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President Gerald Ford meets with the American-Japanese Society, then departs for the next stop on his November, 1974 trip to Asia and the Soviet Union.
President Gerald Ford meets with the American-Japanese Society, then departs for the next stop on his November, 1974 trip to Asia and the Soviet Union. (Bob Wickley / ©Stars and Stripes)

TOKYO — President Ford, ending for all official purposes a historic state visit to Japan, flew to Osaka Thursday after he and Prime Minister Kakuei Tanaka pledged strong efforts toward heading off international economic crisis by establishing an "open and harmonious" system of global cooperation.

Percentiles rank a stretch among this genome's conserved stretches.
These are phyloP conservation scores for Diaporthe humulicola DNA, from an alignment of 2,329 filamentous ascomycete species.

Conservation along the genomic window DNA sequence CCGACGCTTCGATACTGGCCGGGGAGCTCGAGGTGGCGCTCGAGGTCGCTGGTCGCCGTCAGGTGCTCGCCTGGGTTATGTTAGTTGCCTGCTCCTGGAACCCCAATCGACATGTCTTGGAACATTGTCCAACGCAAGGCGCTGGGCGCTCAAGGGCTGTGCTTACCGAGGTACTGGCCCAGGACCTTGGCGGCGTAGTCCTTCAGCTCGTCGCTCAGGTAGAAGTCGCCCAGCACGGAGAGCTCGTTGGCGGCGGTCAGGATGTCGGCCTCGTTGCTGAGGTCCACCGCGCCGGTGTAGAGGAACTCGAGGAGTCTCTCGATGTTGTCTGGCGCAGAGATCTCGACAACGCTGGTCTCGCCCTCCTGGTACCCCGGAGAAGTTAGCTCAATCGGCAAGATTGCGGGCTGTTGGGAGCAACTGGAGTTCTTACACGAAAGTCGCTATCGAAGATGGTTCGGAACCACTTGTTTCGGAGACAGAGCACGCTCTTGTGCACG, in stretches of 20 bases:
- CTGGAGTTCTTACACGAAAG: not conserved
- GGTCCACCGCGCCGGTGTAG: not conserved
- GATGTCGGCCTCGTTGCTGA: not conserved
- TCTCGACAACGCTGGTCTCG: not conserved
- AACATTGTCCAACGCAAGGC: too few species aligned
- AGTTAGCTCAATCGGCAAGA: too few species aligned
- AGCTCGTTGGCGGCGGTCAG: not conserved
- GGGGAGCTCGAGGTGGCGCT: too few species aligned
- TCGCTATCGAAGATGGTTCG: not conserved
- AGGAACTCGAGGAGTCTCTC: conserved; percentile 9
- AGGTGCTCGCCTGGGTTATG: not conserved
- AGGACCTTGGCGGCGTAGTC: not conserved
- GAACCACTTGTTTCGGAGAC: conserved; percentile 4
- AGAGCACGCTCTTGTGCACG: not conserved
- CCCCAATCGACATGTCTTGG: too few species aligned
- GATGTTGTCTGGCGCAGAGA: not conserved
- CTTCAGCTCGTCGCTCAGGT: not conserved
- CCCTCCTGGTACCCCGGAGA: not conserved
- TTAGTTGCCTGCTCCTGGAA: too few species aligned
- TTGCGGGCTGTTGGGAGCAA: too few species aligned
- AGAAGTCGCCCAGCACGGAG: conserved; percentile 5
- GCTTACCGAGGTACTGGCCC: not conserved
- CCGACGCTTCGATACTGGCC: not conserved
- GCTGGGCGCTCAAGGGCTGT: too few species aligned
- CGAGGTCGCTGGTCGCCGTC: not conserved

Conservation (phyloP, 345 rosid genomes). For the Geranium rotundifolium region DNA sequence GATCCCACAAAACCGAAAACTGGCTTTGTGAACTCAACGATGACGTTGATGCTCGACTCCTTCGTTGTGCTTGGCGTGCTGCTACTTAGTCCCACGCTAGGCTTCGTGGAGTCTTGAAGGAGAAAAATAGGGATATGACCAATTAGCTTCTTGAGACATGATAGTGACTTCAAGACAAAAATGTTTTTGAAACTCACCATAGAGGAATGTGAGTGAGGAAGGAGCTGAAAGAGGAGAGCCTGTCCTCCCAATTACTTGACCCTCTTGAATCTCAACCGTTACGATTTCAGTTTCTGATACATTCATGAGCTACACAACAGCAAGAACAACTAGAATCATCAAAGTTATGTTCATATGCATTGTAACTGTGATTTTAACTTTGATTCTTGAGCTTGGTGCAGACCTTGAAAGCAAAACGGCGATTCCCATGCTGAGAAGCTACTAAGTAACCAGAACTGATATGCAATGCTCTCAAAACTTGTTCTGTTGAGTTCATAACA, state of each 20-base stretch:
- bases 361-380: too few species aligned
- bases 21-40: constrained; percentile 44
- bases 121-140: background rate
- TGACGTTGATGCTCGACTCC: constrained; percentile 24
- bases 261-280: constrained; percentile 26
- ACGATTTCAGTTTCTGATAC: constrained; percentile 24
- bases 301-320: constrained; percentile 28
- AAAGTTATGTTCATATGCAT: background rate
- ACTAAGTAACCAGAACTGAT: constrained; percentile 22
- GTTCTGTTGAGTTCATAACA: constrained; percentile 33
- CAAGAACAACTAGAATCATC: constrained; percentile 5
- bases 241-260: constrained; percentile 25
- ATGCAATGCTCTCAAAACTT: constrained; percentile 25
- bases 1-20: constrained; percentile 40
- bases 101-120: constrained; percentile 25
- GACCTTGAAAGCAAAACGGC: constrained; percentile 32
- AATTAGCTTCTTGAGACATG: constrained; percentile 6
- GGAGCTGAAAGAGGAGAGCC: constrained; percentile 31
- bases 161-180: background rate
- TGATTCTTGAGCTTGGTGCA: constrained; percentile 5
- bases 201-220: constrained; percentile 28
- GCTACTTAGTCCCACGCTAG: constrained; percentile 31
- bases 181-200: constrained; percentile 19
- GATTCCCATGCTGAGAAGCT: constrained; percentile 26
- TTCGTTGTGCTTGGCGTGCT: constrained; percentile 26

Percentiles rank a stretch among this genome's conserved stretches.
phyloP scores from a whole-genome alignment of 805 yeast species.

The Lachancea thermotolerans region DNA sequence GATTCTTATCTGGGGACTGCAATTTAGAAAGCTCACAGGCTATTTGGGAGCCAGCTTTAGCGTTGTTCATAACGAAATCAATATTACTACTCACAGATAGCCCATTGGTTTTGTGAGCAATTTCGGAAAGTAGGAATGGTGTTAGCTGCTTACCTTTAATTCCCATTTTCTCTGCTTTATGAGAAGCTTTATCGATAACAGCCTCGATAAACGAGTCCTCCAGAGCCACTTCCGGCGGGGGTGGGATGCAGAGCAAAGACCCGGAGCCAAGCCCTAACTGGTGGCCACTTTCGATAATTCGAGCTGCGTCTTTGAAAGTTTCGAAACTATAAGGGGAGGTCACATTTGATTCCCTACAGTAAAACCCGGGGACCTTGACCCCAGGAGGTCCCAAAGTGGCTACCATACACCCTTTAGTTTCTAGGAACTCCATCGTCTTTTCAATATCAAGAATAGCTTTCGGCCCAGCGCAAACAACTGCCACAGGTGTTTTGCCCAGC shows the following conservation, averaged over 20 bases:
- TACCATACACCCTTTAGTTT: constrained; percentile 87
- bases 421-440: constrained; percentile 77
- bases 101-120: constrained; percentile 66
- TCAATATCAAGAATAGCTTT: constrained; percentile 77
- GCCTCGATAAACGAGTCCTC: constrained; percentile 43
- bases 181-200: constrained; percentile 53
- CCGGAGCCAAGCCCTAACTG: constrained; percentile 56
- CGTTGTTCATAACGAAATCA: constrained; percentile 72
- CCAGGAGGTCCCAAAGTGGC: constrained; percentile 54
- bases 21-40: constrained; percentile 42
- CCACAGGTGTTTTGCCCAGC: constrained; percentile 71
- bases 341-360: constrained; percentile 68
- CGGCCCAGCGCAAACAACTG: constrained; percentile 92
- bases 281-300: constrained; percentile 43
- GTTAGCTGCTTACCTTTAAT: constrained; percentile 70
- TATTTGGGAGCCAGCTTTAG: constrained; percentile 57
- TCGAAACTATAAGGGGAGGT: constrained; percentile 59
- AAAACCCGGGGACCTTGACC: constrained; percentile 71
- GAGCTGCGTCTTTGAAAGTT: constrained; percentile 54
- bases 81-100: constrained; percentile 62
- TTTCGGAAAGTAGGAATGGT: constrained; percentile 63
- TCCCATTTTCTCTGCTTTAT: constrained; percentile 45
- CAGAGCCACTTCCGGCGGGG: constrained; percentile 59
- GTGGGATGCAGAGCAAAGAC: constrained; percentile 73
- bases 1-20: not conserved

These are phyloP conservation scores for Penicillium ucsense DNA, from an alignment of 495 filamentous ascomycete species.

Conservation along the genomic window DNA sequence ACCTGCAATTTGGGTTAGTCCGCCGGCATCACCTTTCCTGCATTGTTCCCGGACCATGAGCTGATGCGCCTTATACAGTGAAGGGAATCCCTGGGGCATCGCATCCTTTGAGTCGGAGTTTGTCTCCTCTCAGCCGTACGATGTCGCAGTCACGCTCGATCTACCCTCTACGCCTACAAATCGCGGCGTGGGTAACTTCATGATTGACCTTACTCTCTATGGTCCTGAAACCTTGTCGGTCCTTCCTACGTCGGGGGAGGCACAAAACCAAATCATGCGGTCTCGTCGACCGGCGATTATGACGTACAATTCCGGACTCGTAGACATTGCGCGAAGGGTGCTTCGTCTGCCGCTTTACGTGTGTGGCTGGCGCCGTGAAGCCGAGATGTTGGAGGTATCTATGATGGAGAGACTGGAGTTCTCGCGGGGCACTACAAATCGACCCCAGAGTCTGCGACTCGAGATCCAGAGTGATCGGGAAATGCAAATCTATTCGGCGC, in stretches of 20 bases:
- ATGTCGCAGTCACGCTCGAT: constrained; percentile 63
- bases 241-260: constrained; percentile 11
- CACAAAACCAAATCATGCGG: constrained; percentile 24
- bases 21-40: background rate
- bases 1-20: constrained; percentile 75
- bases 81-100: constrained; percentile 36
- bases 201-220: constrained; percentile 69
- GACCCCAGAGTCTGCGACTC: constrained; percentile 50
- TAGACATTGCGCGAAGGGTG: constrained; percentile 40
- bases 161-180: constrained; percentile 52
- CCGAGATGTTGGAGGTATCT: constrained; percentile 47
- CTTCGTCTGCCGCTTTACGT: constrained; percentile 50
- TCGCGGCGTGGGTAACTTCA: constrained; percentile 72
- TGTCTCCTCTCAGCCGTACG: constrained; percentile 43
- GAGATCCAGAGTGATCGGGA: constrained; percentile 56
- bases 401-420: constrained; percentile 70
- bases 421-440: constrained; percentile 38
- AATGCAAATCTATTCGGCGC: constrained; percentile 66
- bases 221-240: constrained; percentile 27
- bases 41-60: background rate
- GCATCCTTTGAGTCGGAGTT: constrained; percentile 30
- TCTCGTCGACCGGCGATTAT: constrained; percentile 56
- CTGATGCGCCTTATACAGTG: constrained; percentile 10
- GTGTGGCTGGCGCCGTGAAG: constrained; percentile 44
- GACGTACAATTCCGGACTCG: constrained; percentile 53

In a joint communique issued late Wednesday, the two leaders said they regarded this as "indispensable" in efforts for international peace and prosperity. The communique, made public after two days of summit conferences that also included Secretary of State Henry A. Kissinger and Japanese Foreign Minister Toshio Kimura, stressed that Japan and the U.S. would link efforts with other countries to stabilize trade and restore international monetary order.

But it placed the strongest emphasis on cooperating with other "have" nations to help "have not" nations.

"Both countries agree that further international cooperative efforts are necessary," the communique read, "to forestall an economic and financial crisis and to lead to a new era of creativity and common progress.

"Recognizing the urgency of the world food problem and the need for an international framework to ensure stable food supplies, the United States and Japan will participate constructively in multilateral efforts ... to strengthen assistance to developing countries in the field of agriculture, to improve the supply situation of agricultural products, and to assure an adequate level of food reserves."